2016—2017 · Vol. 44 No. 2



Thousands rally for decent work

On October 1, more than five thousand workers and their families from over 45 Ontario communities rallied at Queen’s Park to demand meaningful changes to Ontario’s employment laws. The Rally for Decent Work kicked off the OFL’s Week for Decent Work, October 1–7, encouraging workers to demand positive change by connecting with their MPPs and sharing information about what is needed to create fairer employment laws in the province.

“We’re here because we believe that it is possible to create an economy built on decent jobs,” said OFL President Chris Buckley at the rally. “We know we can do better—we can build the Ontario we want.”

A number of speakers addressed the crowd about the kinds of changes to the Employment Standards Act and the Labour Relations Act that are needed to improve their working conditions:

UFCW’s Tim Hum endured a 22-month strike at Wings Food Processing. He said the government needs to provide arbitration assistance so that workers and employers can get to
an agreement.

Deb Henry, a grocery-store clerk with Unifor Local 414, said that her colleagues, many of who are single parents, need employers to provide schedules two weeks in advance.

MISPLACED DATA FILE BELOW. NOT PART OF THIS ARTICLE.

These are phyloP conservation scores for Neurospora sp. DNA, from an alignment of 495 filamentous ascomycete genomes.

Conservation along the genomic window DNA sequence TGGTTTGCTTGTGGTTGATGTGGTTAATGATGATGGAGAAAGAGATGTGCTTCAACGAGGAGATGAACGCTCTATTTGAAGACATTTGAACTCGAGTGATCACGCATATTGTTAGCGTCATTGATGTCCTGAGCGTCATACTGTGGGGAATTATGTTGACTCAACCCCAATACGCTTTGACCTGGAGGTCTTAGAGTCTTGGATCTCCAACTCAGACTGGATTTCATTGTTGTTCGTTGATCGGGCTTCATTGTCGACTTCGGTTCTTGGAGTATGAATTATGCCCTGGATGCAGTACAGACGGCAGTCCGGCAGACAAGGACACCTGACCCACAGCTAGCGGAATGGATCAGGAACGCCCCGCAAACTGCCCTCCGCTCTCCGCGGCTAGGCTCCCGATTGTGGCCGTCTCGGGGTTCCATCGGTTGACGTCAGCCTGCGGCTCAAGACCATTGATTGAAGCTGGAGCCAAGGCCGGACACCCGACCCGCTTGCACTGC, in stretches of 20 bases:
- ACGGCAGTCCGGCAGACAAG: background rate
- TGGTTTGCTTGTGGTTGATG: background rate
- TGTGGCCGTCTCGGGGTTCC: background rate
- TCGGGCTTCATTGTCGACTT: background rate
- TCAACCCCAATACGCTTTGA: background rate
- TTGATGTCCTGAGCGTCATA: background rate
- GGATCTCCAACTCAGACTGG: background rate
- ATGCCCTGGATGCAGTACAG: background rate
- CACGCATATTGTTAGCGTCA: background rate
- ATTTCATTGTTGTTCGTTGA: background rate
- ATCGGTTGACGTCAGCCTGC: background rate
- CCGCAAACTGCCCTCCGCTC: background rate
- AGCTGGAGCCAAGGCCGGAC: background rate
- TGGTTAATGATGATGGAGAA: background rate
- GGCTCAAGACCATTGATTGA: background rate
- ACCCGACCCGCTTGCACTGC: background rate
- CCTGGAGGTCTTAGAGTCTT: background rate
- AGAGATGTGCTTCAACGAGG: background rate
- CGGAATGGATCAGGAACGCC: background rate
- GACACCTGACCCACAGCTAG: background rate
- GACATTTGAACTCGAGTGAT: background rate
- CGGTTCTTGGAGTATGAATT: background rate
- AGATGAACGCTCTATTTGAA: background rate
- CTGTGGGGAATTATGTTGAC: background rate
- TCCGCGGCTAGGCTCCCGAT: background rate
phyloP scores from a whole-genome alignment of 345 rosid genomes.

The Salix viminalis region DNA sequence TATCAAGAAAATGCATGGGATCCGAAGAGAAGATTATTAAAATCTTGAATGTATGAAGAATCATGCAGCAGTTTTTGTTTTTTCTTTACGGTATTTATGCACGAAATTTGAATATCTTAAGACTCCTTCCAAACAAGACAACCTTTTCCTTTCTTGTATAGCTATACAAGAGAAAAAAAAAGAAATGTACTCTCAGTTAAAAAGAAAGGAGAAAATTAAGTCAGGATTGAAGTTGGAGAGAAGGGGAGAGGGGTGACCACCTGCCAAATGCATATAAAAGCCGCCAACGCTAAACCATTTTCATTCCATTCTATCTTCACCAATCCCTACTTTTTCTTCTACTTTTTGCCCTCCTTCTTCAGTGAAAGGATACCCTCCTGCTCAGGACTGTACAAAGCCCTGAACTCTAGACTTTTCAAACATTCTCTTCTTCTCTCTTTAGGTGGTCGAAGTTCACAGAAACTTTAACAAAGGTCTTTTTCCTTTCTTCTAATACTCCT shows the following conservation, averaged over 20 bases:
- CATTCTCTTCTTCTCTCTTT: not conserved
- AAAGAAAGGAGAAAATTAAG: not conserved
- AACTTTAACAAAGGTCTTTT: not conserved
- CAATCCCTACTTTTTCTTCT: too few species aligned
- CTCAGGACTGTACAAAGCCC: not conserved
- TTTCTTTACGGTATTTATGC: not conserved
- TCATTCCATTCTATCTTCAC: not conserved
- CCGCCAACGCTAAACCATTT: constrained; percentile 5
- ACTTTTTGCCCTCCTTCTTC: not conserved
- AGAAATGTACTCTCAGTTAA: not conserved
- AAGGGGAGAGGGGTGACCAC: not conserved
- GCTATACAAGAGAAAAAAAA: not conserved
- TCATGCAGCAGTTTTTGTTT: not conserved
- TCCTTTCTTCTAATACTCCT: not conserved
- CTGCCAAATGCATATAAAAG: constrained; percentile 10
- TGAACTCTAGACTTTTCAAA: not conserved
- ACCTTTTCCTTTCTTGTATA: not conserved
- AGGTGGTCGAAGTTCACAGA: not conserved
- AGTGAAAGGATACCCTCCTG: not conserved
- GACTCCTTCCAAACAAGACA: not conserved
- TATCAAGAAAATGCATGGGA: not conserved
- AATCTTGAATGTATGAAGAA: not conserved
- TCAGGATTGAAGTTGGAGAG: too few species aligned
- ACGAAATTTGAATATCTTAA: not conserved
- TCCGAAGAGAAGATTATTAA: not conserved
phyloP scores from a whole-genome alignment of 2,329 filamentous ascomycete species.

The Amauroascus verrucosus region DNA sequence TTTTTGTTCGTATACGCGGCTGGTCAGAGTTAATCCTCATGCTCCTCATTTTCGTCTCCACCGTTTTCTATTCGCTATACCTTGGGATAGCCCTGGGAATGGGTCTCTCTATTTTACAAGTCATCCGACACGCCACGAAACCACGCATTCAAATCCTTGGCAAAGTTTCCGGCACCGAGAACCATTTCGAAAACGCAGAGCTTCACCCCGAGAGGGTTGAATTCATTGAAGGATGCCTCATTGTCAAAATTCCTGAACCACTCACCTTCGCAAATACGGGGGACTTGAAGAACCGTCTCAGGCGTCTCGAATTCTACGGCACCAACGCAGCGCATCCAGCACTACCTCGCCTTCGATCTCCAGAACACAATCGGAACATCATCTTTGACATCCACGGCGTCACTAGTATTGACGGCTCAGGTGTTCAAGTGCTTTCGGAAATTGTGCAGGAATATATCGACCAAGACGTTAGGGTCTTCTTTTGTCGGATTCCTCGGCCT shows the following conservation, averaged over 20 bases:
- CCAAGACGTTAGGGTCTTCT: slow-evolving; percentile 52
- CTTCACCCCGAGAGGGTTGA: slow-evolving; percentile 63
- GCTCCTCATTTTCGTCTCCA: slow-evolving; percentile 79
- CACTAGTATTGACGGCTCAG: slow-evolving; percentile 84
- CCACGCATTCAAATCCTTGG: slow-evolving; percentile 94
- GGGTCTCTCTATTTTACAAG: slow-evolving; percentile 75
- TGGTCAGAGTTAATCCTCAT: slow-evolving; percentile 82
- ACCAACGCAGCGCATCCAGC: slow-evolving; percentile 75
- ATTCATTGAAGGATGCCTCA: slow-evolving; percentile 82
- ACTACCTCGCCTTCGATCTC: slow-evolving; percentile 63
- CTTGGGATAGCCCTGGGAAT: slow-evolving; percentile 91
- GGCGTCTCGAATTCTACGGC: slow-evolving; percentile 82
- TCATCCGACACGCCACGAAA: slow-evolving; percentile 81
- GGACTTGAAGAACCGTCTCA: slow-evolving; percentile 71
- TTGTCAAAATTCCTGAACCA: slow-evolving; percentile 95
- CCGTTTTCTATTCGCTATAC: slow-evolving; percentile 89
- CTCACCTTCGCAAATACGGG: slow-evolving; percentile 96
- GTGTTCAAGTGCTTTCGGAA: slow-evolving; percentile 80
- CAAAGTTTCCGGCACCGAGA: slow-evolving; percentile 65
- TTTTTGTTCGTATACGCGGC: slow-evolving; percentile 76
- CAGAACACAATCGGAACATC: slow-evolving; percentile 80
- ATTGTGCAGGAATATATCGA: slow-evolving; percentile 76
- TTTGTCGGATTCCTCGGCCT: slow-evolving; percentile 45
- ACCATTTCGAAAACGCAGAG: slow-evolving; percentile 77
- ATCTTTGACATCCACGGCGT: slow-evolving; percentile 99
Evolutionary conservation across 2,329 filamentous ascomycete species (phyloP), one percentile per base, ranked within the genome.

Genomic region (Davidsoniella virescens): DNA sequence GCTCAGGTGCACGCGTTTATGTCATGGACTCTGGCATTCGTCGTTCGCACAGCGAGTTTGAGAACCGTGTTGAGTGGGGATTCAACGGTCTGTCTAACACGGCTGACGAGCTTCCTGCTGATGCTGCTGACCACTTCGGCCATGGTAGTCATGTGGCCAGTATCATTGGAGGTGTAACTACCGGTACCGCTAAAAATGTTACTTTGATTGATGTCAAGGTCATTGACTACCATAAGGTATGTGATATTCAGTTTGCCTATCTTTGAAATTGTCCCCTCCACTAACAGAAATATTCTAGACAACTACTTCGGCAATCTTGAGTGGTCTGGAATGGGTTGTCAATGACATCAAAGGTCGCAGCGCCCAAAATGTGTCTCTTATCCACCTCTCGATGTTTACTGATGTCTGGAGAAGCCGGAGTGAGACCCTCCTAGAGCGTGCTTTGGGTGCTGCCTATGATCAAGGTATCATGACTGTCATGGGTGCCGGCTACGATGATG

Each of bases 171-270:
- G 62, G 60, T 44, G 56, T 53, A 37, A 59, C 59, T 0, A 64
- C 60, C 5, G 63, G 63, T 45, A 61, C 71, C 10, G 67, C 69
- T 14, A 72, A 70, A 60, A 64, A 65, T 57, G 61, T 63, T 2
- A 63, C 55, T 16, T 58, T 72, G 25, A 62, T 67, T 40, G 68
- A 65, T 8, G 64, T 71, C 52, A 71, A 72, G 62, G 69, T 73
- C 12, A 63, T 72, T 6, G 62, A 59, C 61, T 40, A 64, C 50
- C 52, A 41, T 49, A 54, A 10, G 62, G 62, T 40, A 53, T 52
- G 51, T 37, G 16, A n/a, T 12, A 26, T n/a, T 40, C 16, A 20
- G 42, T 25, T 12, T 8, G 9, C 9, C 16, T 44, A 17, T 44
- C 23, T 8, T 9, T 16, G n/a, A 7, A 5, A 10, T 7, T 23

Paid sick days for all workers are needed so that workers don’t lose their jobs or their pay for being sick, said Laura Kaminker from CUPE
Local 1989.

OPSEU’s Marilou Martin discussed the need for decent hours, a higher minimum wage and the effect of precarious work on the Kitchener-Waterloo area.

Security guard Jana Papuckoski, with United Steelworkers Local 5296, called on the government to end contract flipping.

Sulieman Bacharat, from Unite Here Local 75, spoke about employer intimidation and the need for card-check certification. He said that what kept him going was the poor treatment of the Trump hotel cleaning staff.

“This rally shows that Ontarians know that they need to tell the government to make it fair. It’s long past the time where Ontario should have created conditions for good jobs across this province, and that’s what we’re calling on them to do right now through the Changing Workplaces Review,” said Buckley.

The Ontario Federation of Labour (OFL) and its partner campaign, “The Fight for $15 and Fairness”, brought together thousands of workers and their families from communities across Ontario to carry the message that fair employment laws are needed in the province.

The OFL’s Make It Fair campaign takes on issues of inequality in the workforce, and coincides with the province’s “Changing Workplaces Review.” The campaign gives voice to unions’ demands for across-the-board changes to the Employment Standards Act and the Labour Relations Act that would improve standards for every worker and make it easier for them to join a union. />

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